The Herald Bulletin
ANDERSON, Ind. —
Central Indiana’s long-standing work in the automobile industry attracted an Arizona-based firm, Echo Automotive, to locate in Anderson, company officials said Friday.
While walking through the Anderson facility Friday, Jason Plotke, chairman and president of Echo, discussed plans to commercially market its battery and electric vehicle technology by late 2013. Plotke said. Plans call for Echo’s battery kit to fit the van fleet market, notably the Ford 250 van.
Echo has located its facility at Flagship Enterprise Center, 2701 Enterprise Drive. The company, currently with 12 local employees, plans to hire 10 more by March 2013.
Echo’s site is in the one vacated by Bright Automotive, which shuttered its electric battery concept, also for fleet sales, when it failed to receive a federal funding to develop its business. Some employees who worked for Bright are now working for Echo.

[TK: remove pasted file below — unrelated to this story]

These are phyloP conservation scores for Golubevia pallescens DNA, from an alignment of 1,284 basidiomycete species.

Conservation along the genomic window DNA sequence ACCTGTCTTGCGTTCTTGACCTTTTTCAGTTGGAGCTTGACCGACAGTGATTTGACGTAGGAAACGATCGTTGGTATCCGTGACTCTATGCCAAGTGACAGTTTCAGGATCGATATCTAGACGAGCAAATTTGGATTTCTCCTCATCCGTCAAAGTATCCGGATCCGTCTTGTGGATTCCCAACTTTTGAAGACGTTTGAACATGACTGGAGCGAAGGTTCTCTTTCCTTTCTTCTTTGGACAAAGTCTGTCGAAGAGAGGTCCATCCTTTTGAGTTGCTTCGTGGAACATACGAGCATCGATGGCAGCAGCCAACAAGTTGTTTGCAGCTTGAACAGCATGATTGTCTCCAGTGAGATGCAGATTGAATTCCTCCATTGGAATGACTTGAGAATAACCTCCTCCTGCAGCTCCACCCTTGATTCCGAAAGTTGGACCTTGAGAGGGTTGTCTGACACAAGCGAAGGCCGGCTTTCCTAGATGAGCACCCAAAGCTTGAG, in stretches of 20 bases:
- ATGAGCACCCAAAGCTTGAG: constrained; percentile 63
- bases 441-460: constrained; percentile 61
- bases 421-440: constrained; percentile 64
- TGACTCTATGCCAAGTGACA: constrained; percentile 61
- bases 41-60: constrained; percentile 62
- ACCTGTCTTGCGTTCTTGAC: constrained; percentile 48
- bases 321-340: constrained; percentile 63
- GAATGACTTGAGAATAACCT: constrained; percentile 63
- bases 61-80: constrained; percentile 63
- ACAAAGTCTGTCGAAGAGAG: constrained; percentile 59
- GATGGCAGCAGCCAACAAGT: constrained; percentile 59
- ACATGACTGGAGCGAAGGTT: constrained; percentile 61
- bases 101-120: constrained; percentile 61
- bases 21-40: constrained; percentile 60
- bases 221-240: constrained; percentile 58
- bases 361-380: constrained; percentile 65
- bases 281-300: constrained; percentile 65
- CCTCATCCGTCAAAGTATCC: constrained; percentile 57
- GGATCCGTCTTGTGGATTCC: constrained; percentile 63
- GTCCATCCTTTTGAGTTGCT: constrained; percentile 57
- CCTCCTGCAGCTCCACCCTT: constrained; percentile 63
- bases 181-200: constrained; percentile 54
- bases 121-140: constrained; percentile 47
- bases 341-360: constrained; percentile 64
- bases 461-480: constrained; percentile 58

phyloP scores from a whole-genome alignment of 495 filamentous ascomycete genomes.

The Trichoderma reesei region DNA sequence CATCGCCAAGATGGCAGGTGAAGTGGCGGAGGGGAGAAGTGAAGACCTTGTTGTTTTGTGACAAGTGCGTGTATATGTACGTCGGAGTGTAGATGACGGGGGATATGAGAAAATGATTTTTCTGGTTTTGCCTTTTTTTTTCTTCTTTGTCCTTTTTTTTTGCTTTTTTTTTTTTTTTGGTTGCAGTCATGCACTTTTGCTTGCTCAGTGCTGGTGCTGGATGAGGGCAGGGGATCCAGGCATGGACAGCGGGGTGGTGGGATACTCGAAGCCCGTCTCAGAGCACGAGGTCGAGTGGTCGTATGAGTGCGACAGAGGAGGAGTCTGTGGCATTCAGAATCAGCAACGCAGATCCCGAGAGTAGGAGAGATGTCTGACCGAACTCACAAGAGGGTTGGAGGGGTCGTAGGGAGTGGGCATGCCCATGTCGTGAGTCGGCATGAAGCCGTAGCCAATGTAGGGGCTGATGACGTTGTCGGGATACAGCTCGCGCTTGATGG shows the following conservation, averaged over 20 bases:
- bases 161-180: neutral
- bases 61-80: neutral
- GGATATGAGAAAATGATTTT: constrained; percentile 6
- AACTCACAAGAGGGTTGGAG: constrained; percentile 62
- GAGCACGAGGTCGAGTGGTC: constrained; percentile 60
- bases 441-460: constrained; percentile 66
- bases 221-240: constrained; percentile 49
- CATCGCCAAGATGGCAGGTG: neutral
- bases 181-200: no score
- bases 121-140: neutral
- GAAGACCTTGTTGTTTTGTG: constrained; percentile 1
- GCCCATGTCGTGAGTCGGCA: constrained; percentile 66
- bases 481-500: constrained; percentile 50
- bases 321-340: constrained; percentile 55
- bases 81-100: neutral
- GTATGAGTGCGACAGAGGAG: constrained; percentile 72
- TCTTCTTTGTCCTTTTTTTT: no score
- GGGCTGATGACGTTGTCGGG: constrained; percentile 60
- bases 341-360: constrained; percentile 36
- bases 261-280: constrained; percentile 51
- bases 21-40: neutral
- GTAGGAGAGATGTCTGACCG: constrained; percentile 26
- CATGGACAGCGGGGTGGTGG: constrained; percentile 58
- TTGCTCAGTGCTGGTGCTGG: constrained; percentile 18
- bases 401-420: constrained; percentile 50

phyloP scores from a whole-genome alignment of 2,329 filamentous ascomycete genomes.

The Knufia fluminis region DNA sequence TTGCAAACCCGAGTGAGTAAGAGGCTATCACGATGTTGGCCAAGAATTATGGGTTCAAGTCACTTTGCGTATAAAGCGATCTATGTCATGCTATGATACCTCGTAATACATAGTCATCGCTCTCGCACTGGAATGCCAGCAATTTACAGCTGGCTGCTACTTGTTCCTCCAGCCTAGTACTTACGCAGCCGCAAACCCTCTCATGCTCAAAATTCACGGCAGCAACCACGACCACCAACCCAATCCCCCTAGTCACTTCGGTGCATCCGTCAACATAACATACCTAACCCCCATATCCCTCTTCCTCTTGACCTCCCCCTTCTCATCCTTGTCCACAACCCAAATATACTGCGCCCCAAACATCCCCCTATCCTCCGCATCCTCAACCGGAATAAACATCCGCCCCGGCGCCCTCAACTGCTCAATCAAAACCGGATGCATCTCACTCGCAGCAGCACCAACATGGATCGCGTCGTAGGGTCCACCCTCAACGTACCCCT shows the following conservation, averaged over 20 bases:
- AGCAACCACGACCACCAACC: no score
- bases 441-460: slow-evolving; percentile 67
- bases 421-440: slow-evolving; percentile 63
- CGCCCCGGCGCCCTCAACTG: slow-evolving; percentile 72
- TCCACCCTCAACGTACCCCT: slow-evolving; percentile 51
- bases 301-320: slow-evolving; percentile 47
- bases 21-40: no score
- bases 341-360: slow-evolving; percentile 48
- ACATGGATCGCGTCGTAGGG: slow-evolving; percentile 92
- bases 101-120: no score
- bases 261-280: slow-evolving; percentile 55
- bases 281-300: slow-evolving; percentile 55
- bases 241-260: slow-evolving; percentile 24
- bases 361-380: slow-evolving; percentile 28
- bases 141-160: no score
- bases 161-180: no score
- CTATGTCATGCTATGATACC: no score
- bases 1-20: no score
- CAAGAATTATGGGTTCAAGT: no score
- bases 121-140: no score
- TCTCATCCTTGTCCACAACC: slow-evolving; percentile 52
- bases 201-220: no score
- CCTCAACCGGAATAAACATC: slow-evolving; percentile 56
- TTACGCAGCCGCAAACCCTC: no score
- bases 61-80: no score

Echo’s battery is expected to be in production by March, Plotke said.
The company’s new conversion product, EchoDrive, is to lessen fuel consumption by converting vehicles into plug-in electric hybrids. A vehicle could travel up to 100 miles per charge, Plotke said, with charging taking about six to eight hours.
The cost of the battery is expected to run between $10,000 to $12,000, which is perhaps a cost savings compared to some current compact car battery packs that begin at $12,000 to $15,000.
Echo is based in Scottsdale, Ariz.
Echo chief executive officer Dan Kennedy said in a press release that “The company has reached a significant milestone by completing its first demonstration vehicle containing the EchoDrive from our facility in Anderson.” The vehicle is touring the Southwest before it returns to Indiana.
Plotke also said that charging the Echo battery at an electricity cost of 75 cents is comparable to paying $4 for a gallon of gas.